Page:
As a yoga teacher, I have lost track of how many times students have told me that they wish they could meditate but they find it incredibly hard to focus.
Well, I’ll let you into a secret – we all find it hard to focus.
In fact, it has been shown that the mind can stay focused for only an average of 6 seconds before it wanders off. So, don’t worry, your struggle with concentration is completely normal. Phew!
There is a huge misnomer that meditation is all about emptying your mind of thoughts. Nope. Not even close. Meditation isn’t about becoming an airhead – instead, it’s all about training your mind so that you can experience brief moments between your thoughts where you are totally present. And these moments may last only a couple of seconds before your mind starts drifting off, wondering if your boss really is a sociopath or trying to remember whether you replied to your friends whatsapp message.
But there is no denying that meditation is the number one tool for creating more happiness and less stress – a study by Frederikson et al. in 2008 has shown that daily loving-kindness meditation has the ability to significantly increase happiness levels and reduce depression. And there have been countless articles in the media over the last few years that have advocated the use of mindfulness in reducing stress.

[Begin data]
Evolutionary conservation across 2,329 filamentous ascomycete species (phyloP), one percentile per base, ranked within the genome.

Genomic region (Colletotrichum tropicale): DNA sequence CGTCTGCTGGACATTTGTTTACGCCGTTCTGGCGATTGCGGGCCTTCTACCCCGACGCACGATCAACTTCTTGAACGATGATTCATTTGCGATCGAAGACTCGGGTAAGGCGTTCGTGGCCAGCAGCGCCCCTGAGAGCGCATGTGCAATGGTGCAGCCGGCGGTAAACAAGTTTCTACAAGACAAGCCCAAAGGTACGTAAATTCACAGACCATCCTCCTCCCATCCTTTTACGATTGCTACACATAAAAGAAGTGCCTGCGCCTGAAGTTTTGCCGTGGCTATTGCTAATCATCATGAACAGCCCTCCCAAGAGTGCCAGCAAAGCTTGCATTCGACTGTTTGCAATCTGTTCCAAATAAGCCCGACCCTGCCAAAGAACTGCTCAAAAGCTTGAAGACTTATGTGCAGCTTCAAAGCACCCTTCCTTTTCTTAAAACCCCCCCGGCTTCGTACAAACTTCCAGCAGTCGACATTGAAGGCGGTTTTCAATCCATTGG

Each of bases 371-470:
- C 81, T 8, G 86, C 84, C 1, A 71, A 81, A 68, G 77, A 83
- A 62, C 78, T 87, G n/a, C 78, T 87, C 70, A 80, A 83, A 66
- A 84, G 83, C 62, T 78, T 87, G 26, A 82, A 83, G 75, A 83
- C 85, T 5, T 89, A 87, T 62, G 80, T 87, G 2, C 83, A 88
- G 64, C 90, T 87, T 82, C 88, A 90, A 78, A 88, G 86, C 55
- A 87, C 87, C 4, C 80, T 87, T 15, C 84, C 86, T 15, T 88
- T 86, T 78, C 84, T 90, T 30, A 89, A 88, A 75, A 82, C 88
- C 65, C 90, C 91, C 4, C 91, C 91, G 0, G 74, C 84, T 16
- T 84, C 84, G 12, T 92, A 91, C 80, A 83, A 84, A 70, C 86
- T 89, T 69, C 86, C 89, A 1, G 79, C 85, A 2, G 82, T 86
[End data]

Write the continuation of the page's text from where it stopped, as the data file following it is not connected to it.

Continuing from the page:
So if we know that meditation is the key to happiness, why do we have such resistance to it?
I believe that for many of us, the intention to meditate is there, but we find it incredibly difficult to sit for 10 minutes and focus on our breath. We become put off by the whole damn experience, and so we go back to doing what we usually do - watching TV or scrolling through Instagram and Facebook. It’s clear that for many beginners, mindfulness as an introductory practice simply doesn’t always work. (As a disclaimer, if you do already have a strong mindfulness practice that works for you, that’s great, but what the heck are you doing reading this article?!).
It is my belief and my experience that for many beginners, a better starting practice is the use of mantra and mala beads.
A mantra is a phrase with meaning that is repeated over and over again. The mind focusses on the sounds and the words, which can be much easier than simply focusing on the breath. Of course the mind will still wander off, and it always will do, but the use of mantra is a much easier entry point for beginner meditators.
And this is where the use of mala beads comes in (says the woman who makes and sells mala beads, but it’s true!). Mala beads are circles of beads used to count the reciting of mantras. Malas are typically made with 18, 27, 54 or 108 beads, and a ‘guru’ bead (the beginning bead) – these are all auspicious numbers and perhaps I’ll write about their meaning in another blog post.
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